Today, Easter Island is grassland with sparse trees rarely forming small groves. This severe change can be hypothesized to have been caused by human encroachment in the area, and the subsequent overpopulation that led to the extinguishment of natural resources in the island. This eventually led to the destruction of the society a few decades before the first Europeans arrived. The statues of Rapa Nui, called the Moai, give an insight into what had happened.
These statues were constructed in a relatively short period of time, during the apex of Easter Islands society. Timber would have been undoubtedly used to transport these huge blocks of stone, which would of course require trees. The disappearance of the islands trees seems to coincide with a decline in Easter Island civilization around the 17th-18th century. With rapid deforestation combined with overpopulation, people resorted to cannibalism to find food as timber for fishing boats became scarce.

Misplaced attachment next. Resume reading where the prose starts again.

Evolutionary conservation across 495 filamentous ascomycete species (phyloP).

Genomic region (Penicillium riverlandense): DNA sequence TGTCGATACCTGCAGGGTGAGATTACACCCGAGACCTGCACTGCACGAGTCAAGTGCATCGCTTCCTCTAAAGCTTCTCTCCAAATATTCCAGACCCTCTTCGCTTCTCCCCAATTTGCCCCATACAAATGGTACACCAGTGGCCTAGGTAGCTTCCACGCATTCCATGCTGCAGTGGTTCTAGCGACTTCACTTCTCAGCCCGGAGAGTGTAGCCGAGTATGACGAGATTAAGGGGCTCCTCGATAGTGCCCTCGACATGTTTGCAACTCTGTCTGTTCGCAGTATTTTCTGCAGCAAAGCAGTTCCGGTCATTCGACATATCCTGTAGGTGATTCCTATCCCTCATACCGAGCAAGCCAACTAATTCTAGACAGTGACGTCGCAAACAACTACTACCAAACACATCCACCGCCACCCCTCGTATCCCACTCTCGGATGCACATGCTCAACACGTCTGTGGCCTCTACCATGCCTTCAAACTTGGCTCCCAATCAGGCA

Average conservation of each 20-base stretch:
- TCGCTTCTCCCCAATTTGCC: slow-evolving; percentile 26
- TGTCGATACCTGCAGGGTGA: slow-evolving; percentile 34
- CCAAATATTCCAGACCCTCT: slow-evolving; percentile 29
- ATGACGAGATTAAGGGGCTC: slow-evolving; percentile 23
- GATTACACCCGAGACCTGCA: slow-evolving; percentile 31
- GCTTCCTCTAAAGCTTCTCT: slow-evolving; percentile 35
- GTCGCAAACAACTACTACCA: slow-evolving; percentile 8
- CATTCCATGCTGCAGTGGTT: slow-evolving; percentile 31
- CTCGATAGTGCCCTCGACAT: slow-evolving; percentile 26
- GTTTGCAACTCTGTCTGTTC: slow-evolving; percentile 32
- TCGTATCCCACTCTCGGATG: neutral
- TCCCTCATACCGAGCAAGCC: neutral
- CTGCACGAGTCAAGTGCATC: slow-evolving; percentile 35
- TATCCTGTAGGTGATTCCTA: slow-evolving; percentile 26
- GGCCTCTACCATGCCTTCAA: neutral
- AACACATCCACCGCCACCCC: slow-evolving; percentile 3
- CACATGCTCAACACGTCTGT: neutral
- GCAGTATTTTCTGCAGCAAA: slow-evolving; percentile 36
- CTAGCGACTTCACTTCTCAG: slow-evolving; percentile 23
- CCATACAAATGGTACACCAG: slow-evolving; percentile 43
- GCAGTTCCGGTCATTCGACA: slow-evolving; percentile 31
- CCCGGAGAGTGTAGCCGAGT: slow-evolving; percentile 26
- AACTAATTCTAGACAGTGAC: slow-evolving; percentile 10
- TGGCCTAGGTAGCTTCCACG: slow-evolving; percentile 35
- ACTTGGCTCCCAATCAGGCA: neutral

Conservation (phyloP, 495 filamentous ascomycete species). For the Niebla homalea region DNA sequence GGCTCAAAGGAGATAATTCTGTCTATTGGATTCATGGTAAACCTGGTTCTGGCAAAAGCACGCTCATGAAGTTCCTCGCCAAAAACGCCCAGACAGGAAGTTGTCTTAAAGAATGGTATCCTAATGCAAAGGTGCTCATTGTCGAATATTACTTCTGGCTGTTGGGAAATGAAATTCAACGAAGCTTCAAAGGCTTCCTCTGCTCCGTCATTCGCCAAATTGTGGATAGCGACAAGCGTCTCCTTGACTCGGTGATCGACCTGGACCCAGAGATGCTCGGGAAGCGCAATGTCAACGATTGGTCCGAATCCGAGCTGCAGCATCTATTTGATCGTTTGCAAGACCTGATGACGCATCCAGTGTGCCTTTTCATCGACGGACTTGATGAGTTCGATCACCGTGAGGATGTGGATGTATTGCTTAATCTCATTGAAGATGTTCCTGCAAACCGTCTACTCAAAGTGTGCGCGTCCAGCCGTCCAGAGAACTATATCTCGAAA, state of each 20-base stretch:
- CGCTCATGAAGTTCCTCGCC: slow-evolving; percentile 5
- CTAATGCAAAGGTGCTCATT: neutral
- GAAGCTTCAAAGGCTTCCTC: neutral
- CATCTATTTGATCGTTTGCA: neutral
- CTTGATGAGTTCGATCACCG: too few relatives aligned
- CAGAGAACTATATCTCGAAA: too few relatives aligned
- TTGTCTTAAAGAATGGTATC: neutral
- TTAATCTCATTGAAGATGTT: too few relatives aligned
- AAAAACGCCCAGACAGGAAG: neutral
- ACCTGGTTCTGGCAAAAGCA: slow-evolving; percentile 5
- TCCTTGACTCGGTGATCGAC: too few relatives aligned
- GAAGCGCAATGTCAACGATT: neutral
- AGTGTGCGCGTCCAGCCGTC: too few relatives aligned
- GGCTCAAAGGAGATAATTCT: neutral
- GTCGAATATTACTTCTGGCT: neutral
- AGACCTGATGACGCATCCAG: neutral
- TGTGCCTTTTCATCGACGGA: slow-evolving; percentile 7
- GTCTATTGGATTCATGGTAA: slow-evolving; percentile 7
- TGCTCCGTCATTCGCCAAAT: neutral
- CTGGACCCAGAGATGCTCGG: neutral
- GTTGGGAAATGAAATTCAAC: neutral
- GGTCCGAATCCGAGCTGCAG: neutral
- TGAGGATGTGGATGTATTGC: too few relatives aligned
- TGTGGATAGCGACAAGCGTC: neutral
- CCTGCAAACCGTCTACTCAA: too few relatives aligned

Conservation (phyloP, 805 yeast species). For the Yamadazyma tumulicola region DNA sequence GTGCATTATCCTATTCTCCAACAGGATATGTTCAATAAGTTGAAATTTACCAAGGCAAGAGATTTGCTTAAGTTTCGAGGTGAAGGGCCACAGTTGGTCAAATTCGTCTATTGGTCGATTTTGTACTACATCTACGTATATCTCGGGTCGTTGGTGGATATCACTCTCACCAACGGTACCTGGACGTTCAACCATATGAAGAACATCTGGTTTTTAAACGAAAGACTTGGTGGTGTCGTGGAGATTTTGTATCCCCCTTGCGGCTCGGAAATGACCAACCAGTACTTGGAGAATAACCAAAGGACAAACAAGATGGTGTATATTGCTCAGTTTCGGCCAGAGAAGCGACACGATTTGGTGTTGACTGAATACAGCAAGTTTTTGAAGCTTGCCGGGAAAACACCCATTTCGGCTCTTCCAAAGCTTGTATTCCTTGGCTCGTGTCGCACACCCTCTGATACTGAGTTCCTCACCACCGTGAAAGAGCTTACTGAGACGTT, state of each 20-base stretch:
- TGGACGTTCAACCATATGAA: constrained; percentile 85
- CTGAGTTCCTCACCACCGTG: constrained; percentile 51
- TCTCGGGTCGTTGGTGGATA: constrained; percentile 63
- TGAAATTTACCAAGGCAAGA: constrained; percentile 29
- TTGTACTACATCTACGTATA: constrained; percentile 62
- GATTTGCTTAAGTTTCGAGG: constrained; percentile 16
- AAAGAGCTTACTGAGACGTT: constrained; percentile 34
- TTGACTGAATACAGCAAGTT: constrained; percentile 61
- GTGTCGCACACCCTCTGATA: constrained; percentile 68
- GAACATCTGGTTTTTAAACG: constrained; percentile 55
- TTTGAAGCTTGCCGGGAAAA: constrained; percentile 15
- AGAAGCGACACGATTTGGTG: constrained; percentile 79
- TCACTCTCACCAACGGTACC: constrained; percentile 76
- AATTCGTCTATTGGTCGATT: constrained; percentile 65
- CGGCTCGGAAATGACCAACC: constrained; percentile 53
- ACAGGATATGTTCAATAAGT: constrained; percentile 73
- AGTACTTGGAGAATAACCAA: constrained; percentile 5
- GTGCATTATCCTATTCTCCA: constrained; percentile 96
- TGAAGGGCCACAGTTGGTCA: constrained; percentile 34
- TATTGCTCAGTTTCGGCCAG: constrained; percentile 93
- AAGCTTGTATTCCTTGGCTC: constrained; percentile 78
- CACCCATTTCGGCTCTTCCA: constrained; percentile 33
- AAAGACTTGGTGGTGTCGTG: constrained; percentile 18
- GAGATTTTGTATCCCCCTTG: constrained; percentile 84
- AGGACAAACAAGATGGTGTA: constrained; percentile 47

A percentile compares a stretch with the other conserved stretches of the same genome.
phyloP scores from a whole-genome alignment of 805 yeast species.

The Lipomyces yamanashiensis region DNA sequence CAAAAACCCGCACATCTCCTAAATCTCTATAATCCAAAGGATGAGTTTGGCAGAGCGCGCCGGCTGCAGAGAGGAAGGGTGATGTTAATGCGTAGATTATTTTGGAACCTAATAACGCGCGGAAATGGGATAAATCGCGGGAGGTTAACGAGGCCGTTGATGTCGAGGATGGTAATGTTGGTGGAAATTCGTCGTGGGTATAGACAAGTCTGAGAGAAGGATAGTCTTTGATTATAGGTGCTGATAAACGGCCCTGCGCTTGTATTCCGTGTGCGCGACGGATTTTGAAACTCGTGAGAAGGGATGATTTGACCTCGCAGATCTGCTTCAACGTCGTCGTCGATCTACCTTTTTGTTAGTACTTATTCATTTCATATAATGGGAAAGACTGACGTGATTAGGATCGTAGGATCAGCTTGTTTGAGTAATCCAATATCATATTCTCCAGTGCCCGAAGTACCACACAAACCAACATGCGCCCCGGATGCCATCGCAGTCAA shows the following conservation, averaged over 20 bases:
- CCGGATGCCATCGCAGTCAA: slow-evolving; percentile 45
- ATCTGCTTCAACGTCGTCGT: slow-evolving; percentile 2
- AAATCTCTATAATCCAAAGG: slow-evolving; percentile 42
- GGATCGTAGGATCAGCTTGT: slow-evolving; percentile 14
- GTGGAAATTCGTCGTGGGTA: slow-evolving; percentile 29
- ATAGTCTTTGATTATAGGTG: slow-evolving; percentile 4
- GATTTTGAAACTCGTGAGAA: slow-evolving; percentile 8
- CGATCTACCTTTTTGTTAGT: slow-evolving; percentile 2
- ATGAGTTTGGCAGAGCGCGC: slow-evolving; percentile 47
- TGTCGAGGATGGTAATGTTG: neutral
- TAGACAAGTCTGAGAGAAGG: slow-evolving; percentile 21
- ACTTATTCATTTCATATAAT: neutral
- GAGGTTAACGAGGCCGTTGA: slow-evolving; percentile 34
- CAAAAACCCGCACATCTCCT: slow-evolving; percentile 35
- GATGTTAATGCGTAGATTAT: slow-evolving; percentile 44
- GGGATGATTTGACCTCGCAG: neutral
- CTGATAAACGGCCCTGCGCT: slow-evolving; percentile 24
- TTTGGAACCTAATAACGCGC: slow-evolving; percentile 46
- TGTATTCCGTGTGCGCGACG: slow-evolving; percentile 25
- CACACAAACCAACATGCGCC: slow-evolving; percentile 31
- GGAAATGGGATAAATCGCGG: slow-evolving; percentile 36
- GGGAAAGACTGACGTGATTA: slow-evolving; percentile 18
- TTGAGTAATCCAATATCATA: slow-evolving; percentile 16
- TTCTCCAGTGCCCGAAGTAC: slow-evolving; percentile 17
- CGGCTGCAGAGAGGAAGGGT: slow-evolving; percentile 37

This example serves as a warning for the world today in its exploitation of the limited resources provided by the Earth. We are all, in fact, living in an island we cant leave, and so, we must show discretion in consuming its resources. The worldwide demand for fossil fuels, for example, cannot be sustained indefinitely, and measures to curb energy demand or at least switch to renewable forms of energy should be taken heed.